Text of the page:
10. (golf) In a strokeplay competition, the early elimination of those players who have not then attained a preannounced score, so that the rest of the competition is less pressed for time and more entertaining for spectators.
  11. (theater) A passage omitted or to be omitted from a play.
    The director asked the cast to note down the following cuts.
  12. (film) A particular version or edit of a film.
  13. (card games) The act or right of dividing a deck of playing cards.
    The player next to the dealer makes a cut by placing the bottom half on top.
  14. (card games) The card obtained by dividing the pack.
  15. The manner or style a garment etc. is fashioned in.
    I like the cut of that suit.
  16. A slab, especially of meat.
    That’s our finest cut of meat.
  17. (fencing) An attack made with a chopping motion of the blade, landing with its edge or point.
  18. A deliberate snub, typically a refusal to return a bow or other acknowledgement of acquaintance.
    • 1819, Washington Irving, (Rip Van Winkle):
      Rip called him by name, but the cur snarled, showed his teeth, and passed on. This was an unkind cut indeed.
    • After several experiences like this, I began to entertain a sort of respect for Kooloo, as quite a man of the world. In good sooth, he turned out to be one; in one week's time giving me the cut direct, and lounging by without even nodding. He must have taken me for part of the landscape.
  19. An unkind act; a cruelty.
  20. A definable part, such as an individual song, of a recording, particularly of commercial records, audio tapes, CDs, etc.
    The drummer on the last cut of their CD is not identified.
    • 1975, Billboard (volume 87, number 24, page 50)
      Best cuts: "The Evil Dude," "Kung Fu, Too!" "Mama Love," "New Orleans" (with a punchy vocal by Teresa Brewer).
  21. (archaeology) A truncation, a context that represents a moment in time when other archaeological deposits were removed for the creation of some feature such as a ditch or pit.
  22. A haircut.
  23. (graph theory) The partition of a graph’s vertices into two subgroups.
  24. (rail transport) A string of railway cars coupled together, shorter than a train.
    • 1960 June, “Talking of Trains: The new Margam yard”, in Trains Illustrated, page 323:
      The shunter has a lightweight portable radio transmitter by which, as he uncouples an incoming train into cuts for marshalling, he informs the Traffic Office of the number of wagons in each cut and its siding; [...].
  25. An engraved block or plate; the impression from such an engraving.
    a book illustrated with fine cuts
  26. (obsolete) A common workhorse; a gelding.
  27. (slang, dated) The failure of a college officer or student to be present at any appointed exercise.
  28. A skein of yarn.
    • 1632, (Please provide the book title or journal name):
      Two women for stealing 30 cuttes of linen yarn.
  29. (slang, uncountable) That which is used to dilute or adulterate a recreational drug.
    Synonym: mix
    Don't buy his coke: it's full of cut.
  30. (fashion) A notch shaved into an eyebrow.
  31. (bodybuilding) A time period when one tries to lose fat while retaining muscle mass.
  32. (slang) A hidden or secure place.
    • 1992 September 22, Da Lench Mob (lyrics and music), “Guerillas in tha Mist”, in Guerillas in tha Mist[3], track 6:
      I'm laying in a cut 'bout to shoot me a mutt
    • 2008 March 9, David Simon, “-30-”, in The Wire, season 5, episode 10, HBO, spoken by Slim Charles (Anwan Glover):
      You don't mind me askin', why you want to sell? I mean, even from inside here, you can take a slice for just layin' in the cut.
    • 2010 April 14, Wiz Khalifa, “In the Cut”, in Kush & Orange Juice[4]:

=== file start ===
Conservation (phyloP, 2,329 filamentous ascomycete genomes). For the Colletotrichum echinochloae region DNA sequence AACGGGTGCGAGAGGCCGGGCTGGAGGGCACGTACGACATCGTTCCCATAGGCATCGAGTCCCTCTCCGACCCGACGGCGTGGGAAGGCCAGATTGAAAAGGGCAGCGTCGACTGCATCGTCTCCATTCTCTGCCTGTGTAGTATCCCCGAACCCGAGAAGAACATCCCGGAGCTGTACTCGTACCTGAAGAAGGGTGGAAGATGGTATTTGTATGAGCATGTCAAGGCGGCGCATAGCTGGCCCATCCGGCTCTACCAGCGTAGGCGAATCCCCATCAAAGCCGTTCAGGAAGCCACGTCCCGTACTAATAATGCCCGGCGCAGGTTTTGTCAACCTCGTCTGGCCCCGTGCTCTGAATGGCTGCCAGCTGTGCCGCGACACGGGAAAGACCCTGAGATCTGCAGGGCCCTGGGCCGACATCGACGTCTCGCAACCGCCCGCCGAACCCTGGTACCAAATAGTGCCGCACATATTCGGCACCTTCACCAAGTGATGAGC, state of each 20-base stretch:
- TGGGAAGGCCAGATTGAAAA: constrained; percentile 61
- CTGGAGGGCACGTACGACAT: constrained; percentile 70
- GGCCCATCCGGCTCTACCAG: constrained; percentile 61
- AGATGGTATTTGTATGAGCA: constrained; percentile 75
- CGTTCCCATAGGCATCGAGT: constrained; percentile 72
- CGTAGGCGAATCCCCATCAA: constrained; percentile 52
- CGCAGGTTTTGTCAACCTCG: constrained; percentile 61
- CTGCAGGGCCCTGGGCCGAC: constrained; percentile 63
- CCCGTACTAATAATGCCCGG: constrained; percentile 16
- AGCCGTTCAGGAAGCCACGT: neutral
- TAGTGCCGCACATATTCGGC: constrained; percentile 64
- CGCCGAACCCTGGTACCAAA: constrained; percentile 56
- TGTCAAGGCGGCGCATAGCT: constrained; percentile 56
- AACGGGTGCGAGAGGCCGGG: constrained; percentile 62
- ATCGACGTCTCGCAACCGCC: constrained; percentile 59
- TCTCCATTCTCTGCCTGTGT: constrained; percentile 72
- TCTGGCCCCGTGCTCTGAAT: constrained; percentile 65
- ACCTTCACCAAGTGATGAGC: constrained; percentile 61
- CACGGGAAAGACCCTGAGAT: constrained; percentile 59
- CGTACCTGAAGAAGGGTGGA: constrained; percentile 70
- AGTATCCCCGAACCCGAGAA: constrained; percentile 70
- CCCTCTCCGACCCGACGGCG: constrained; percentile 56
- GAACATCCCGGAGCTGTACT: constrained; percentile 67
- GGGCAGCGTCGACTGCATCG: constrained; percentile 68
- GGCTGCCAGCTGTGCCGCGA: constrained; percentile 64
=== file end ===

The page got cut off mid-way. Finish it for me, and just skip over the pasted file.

In the cut, in the cut, rolling doobies up
  33. (chemical engineering, petrochemistry) The range of temperatures used to distill a particular mixture of hydrocarbons from crude oil.

Derived termsEdit

Terms derived from cut (noun)

TranslationsEdit

The translations below need to be checked and inserted above into the appropriate translation tables, removing any numbers. Numbers do not necessarily match those in definitions. See instructions at Wiktionary:Entry layout § Translations.

InterjectionEdit

cut!

  1. (film and television) An instruction to cease recording.
    Antonym: action

ReferencesEdit

  1. ^ “Cut” in [John Camden Hotten], The Slang Dictionary [], 5th edition, London: Chatto and Windus, 1874, page 137.

AnagramsEdit


ChineseEdit

EtymologyEdit

From English cut.

PronunciationEdit


VerbEdit

cut (Hong Kong Cantonese)

  1. to cut, to incise, to divide
    cut牛扒 / cut牛扒 [Cantonese]  ―  kat1 hoi1 gau6 ngau4 paa1 [Jyutping]  ―  to cut a steak into pieces
  2. to reduce
    cut budget [Cantonese]  ―  kat1   bat1 zet4 [Jyutping]  ―  to reduce allocated budget
  3. to enter a queue at the wrong place; to switch directions suddenly
    cut線 / cut线 [Cantonese]  ―  kat1 sin3 [Jyutping]  ―  to change lanes when driving
  4. to terminate; to end; to sever
    cut線 / cut线 [Cantonese]  ―  kat1 sin3 [Jyutping]  ―  to end a call
    cut單 / cut单 [Cantonese]  ―  kat1 daan1 [Jyutping]  ―  to terminate an order

IrishEdit

NounEdit

cut m (genitive singular cuit, nominative plural cuit)

  1. Cois Fharraige form of cat (cat)

DeclensionEdit

MutationEdit

Irish mutation
Radical Lenition Eclipsis
cut chut gcut
Note: Some of these forms may be hypothetical. Not every possible mutated form of every word actually occurs.

Further readingEdit


KiputEdit

EtymologyEdit

From Proto-North Sarawak *likud, from Proto-Malayo-Polynesian *likud.

NounEdit

cut

  1. back (the rear of body)

Lower SorbianEdit

PronunciationEdit

VerbEdit

cut

  1. supine of cuś

WelshEdit

PronunciationEdit

Etymology 1Edit

Borrowed from Middle English [Term?], from Old Northern French cot, cote (hut, cottage).

NounEdit

cut m (plural cutiau)

  1. hut, shed; cottage, hovel; pen, coop; cage
Derived termsEdit

Etymology 2Edit

From English kite

NounEdit

cut m (plural cutiaid)

  1. Alternative form of cud (kite)

MutationEdit

Welsh mutation
radical soft nasal aspirate
cut gut nghut chut
Note: Some of these forms may be hypothetical. Not every possible mutated form of every word actually occurs.

ReferencesEdit

  • R. J. Thomas, G. A. Bevan, P. J. Donovan, A. Hawke et al., editors (1950–present), “cut”, in Geiriadur Prifysgol Cymru Online (in Welsh), University of Wales Centre for Advanced Welsh & Celtic Studies